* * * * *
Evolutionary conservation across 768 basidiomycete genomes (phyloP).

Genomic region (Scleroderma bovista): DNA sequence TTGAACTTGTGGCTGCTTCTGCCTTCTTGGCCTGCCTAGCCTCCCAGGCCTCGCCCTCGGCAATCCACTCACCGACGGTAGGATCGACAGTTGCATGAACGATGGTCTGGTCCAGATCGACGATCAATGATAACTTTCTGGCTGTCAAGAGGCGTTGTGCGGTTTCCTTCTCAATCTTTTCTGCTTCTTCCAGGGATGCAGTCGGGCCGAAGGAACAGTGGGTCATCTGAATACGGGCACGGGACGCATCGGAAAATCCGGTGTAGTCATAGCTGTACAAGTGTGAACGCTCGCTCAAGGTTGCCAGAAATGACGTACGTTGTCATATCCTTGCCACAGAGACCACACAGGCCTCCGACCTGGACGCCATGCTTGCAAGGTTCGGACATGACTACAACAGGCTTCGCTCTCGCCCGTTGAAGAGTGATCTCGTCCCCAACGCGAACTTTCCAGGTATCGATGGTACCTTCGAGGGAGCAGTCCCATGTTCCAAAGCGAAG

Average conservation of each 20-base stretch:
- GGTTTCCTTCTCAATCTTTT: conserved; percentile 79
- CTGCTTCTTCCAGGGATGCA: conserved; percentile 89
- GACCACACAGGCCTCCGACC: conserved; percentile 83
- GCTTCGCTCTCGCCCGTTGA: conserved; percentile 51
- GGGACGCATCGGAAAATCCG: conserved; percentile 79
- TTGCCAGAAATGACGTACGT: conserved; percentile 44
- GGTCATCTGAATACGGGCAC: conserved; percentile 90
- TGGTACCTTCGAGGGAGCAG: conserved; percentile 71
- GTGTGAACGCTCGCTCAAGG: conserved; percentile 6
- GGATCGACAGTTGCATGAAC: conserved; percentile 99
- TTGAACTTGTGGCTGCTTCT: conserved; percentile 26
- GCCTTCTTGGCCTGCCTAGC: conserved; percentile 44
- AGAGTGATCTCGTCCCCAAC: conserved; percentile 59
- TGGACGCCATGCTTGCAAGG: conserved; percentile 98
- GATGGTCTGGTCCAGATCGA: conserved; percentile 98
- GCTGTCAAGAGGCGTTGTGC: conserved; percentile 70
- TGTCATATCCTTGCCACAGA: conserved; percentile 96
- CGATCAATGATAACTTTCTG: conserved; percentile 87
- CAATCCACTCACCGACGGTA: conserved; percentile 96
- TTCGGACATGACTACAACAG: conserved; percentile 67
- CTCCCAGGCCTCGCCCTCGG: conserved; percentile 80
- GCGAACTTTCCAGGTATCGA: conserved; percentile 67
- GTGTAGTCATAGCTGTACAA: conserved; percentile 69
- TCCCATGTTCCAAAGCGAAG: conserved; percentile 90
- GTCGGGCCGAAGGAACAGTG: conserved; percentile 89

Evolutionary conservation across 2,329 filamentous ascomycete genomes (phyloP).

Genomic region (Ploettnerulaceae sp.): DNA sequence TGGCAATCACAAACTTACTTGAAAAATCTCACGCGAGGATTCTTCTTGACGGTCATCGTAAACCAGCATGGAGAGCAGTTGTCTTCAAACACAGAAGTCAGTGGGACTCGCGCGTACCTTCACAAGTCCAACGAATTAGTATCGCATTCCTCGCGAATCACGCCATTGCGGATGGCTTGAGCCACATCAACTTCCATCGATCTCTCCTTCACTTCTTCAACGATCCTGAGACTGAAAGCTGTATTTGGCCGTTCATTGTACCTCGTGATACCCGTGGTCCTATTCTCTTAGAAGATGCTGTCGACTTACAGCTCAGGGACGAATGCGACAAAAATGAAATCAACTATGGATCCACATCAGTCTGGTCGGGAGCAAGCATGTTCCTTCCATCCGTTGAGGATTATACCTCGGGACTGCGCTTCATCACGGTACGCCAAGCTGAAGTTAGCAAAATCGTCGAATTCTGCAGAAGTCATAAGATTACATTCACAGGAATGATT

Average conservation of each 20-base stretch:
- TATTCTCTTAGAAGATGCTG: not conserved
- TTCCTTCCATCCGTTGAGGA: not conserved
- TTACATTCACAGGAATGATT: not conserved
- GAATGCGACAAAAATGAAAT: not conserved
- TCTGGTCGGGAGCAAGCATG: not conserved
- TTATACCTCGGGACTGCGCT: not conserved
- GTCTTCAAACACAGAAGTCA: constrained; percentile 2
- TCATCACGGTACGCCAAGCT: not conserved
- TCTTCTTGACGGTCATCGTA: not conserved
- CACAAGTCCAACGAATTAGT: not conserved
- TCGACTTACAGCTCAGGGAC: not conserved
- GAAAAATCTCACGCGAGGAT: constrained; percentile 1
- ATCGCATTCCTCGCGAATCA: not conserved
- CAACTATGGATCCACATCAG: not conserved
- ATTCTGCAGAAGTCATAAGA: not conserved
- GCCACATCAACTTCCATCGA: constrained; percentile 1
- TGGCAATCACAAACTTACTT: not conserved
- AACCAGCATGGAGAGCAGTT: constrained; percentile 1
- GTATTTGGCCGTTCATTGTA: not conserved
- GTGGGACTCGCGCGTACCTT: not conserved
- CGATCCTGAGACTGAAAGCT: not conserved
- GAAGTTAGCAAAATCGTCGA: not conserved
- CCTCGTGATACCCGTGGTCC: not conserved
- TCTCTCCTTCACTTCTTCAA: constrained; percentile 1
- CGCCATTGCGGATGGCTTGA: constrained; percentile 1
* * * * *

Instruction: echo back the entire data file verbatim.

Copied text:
Evolutionary conservation across 768 basidiomycete genomes (phyloP).

Genomic region (Scleroderma bovista): DNA sequence TTGAACTTGTGGCTGCTTCTGCCTTCTTGGCCTGCCTAGCCTCCCAGGCCTCGCCCTCGGCAATCCACTCACCGACGGTAGGATCGACAGTTGCATGAACGATGGTCTGGTCCAGATCGACGATCAATGATAACTTTCTGGCTGTCAAGAGGCGTTGTGCGGTTTCCTTCTCAATCTTTTCTGCTTCTTCCAGGGATGCAGTCGGGCCGAAGGAACAGTGGGTCATCTGAATACGGGCACGGGACGCATCGGAAAATCCGGTGTAGTCATAGCTGTACAAGTGTGAACGCTCGCTCAAGGTTGCCAGAAATGACGTACGTTGTCATATCCTTGCCACAGAGACCACACAGGCCTCCGACCTGGACGCCATGCTTGCAAGGTTCGGACATGACTACAACAGGCTTCGCTCTCGCCCGTTGAAGAGTGATCTCGTCCCCAACGCGAACTTTCCAGGTATCGATGGTACCTTCGAGGGAGCAGTCCCATGTTCCAAAGCGAAG

Average conservation of each 20-base stretch:
- GGTTTCCTTCTCAATCTTTT: conserved; percentile 79
- CTGCTTCTTCCAGGGATGCA: conserved; percentile 89
- GACCACACAGGCCTCCGACC: conserved; percentile 83
- GCTTCGCTCTCGCCCGTTGA: conserved; percentile 51
- GGGACGCATCGGAAAATCCG: conserved; percentile 79
- TTGCCAGAAATGACGTACGT: conserved; percentile 44
- GGTCATCTGAATACGGGCAC: conserved; percentile 90
- TGGTACCTTCGAGGGAGCAG: conserved; percentile 71
- GTGTGAACGCTCGCTCAAGG: conserved; percentile 6
- GGATCGACAGTTGCATGAAC: conserved; percentile 99
- TTGAACTTGTGGCTGCTTCT: conserved; percentile 26
- GCCTTCTTGGCCTGCCTAGC: conserved; percentile 44
- AGAGTGATCTCGTCCCCAAC: conserved; percentile 59
- TGGACGCCATGCTTGCAAGG: conserved; percentile 98
- GATGGTCTGGTCCAGATCGA: conserved; percentile 98
- GCTGTCAAGAGGCGTTGTGC: conserved; percentile 70
- TGTCATATCCTTGCCACAGA: conserved; percentile 96
- CGATCAATGATAACTTTCTG: conserved; percentile 87
- CAATCCACTCACCGACGGTA: conserved; percentile 96
- TTCGGACATGACTACAACAG: conserved; percentile 67
- CTCCCAGGCCTCGCCCTCGG: conserved; percentile 80
- GCGAACTTTCCAGGTATCGA: conserved; percentile 67
- GTGTAGTCATAGCTGTACAA: conserved; percentile 69
- TCCCATGTTCCAAAGCGAAG: conserved; percentile 90
- GTCGGGCCGAAGGAACAGTG: conserved; percentile 89

Evolutionary conservation across 2,329 filamentous ascomycete genomes (phyloP).

Genomic region (Ploettnerulaceae sp.): DNA sequence TGGCAATCACAAACTTACTTGAAAAATCTCACGCGAGGATTCTTCTTGACGGTCATCGTAAACCAGCATGGAGAGCAGTTGTCTTCAAACACAGAAGTCAGTGGGACTCGCGCGTACCTTCACAAGTCCAACGAATTAGTATCGCATTCCTCGCGAATCACGCCATTGCGGATGGCTTGAGCCACATCAACTTCCATCGATCTCTCCTTCACTTCTTCAACGATCCTGAGACTGAAAGCTGTATTTGGCCGTTCATTGTACCTCGTGATACCCGTGGTCCTATTCTCTTAGAAGATGCTGTCGACTTACAGCTCAGGGACGAATGCGACAAAAATGAAATCAACTATGGATCCACATCAGTCTGGTCGGGAGCAAGCATGTTCCTTCCATCCGTTGAGGATTATACCTCGGGACTGCGCTTCATCACGGTACGCCAAGCTGAAGTTAGCAAAATCGTCGAATTCTGCAGAAGTCATAAGATTACATTCACAGGAATGATT

Average conservation of each 20-base stretch:
- TATTCTCTTAGAAGATGCTG: not conserved
- TTCCTTCCATCCGTTGAGGA: not conserved
- TTACATTCACAGGAATGATT: not conserved
- GAATGCGACAAAAATGAAAT: not conserved
- TCTGGTCGGGAGCAAGCATG: not conserved
- TTATACCTCGGGACTGCGCT: not conserved
- GTCTTCAAACACAGAAGTCA: constrained; percentile 2
- TCATCACGGTACGCCAAGCT: not conserved
- TCTTCTTGACGGTCATCGTA: not conserved
- CACAAGTCCAACGAATTAGT: not conserved
- TCGACTTACAGCTCAGGGAC: not conserved
- GAAAAATCTCACGCGAGGAT: constrained; percentile 1
- ATCGCATTCCTCGCGAATCA: not conserved
- CAACTATGGATCCACATCAG: not conserved
- ATTCTGCAGAAGTCATAAGA: not conserved
- GCCACATCAACTTCCATCGA: constrained; percentile 1
- TGGCAATCACAAACTTACTT: not conserved
- AACCAGCATGGAGAGCAGTT: constrained; percentile 1
- GTATTTGGCCGTTCATTGTA: not conserved
- GTGGGACTCGCGCGTACCTT: not conserved
- CGATCCTGAGACTGAAAGCT: not conserved
- GAAGTTAGCAAAATCGTCGA: not conserved
- CCTCGTGATACCCGTGGTCC: not conserved
- TCTCTCCTTCACTTCTTCAA: constrained; percentile 1
- CGCCATTGCGGATGGCTTGA: constrained; percentile 1